Angular 2 leverages new language features in ES6 and TypeScript so that we can organize and express our ideas better. By writing our Angular 1.x application in ES6, we can create a surprising resemblance to an Angular 2 application. To do this, we need to set up Webpack and Gulp to convert our code into something the browser can safely understand. In this lesson, we will learn how to configure Webpack to process our source code and then hook it into Gulp as part of our build system.
I've never quite understood the benefit of using the raw loader to load HTML into the JS source. I'm presuming it's a better alternative than referring to template paths directly?
The easy answer is that it reduces HTTP calls which happen to be one of the most expensive operations you can do on a mobile device. In most cases it is better to bundle everything up and incur the payload cost upfront.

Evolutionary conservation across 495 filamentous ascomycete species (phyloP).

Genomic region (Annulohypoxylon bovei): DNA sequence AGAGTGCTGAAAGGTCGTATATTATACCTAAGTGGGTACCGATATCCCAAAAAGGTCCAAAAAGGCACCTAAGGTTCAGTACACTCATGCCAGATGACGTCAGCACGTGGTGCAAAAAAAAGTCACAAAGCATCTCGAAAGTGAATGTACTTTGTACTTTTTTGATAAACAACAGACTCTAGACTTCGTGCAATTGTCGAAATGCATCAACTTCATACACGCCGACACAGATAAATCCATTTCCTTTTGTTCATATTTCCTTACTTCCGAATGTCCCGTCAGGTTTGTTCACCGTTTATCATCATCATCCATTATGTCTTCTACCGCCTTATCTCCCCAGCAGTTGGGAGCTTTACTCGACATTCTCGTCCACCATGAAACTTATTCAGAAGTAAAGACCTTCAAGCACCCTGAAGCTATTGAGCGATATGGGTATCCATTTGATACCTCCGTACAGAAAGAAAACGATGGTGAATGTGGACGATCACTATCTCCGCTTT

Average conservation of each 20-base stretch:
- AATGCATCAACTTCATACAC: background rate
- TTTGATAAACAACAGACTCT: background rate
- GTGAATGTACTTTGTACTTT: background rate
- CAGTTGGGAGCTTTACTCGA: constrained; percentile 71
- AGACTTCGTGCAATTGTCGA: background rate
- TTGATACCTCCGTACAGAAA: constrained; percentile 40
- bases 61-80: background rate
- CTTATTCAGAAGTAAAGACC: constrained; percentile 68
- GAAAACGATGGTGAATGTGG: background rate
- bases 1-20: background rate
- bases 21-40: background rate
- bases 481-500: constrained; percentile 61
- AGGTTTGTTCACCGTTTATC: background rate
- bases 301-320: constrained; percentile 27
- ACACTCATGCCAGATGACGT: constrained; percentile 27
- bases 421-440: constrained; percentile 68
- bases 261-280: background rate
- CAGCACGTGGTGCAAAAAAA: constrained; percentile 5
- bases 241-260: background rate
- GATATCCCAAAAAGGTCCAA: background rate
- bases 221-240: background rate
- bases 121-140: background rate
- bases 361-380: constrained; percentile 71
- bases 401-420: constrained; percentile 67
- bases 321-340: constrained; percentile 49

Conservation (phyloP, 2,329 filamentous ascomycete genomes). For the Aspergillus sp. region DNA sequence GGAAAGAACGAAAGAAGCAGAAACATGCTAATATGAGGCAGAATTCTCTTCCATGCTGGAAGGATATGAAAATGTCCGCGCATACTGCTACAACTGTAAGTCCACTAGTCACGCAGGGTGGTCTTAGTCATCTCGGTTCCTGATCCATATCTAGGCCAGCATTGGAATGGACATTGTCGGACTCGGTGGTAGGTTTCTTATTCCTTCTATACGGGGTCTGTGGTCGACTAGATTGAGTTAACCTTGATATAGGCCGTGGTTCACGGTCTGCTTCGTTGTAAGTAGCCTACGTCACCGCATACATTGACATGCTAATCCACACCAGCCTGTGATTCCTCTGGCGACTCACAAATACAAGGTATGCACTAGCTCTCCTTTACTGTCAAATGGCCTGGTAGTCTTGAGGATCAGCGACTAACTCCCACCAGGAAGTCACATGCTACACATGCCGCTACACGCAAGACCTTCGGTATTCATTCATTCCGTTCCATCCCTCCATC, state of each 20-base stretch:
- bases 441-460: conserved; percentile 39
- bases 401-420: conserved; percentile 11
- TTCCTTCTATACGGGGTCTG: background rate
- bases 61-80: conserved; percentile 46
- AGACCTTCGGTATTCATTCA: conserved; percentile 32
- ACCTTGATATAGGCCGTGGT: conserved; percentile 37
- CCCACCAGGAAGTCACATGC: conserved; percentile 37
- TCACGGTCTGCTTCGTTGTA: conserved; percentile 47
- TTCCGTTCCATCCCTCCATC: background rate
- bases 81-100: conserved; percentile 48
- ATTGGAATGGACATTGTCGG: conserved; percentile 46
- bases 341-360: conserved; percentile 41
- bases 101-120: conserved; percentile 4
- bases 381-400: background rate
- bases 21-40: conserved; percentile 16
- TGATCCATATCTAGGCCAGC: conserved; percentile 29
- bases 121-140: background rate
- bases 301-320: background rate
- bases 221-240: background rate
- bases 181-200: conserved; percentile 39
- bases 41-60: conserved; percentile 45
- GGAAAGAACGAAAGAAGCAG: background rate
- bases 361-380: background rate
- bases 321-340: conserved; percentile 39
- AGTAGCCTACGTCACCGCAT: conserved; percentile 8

I got your point Lukas but is there any best practice about how big the bundle should be to start considering breaking it in smaller parts? I'm pretty new to webpack and maybe that is why this is weird for me.
Good question Ivo :D This is a bit more art than science but an easy rule of thumb to start out with is separating your vendor files from your source files. From there, I probably put everything into single bundles as they are going to get loaded anyways. To be clear, during development I will loosen this up a bit and avoid minification, etc to make it easier to debug but in production, you really want a tight, optimized build.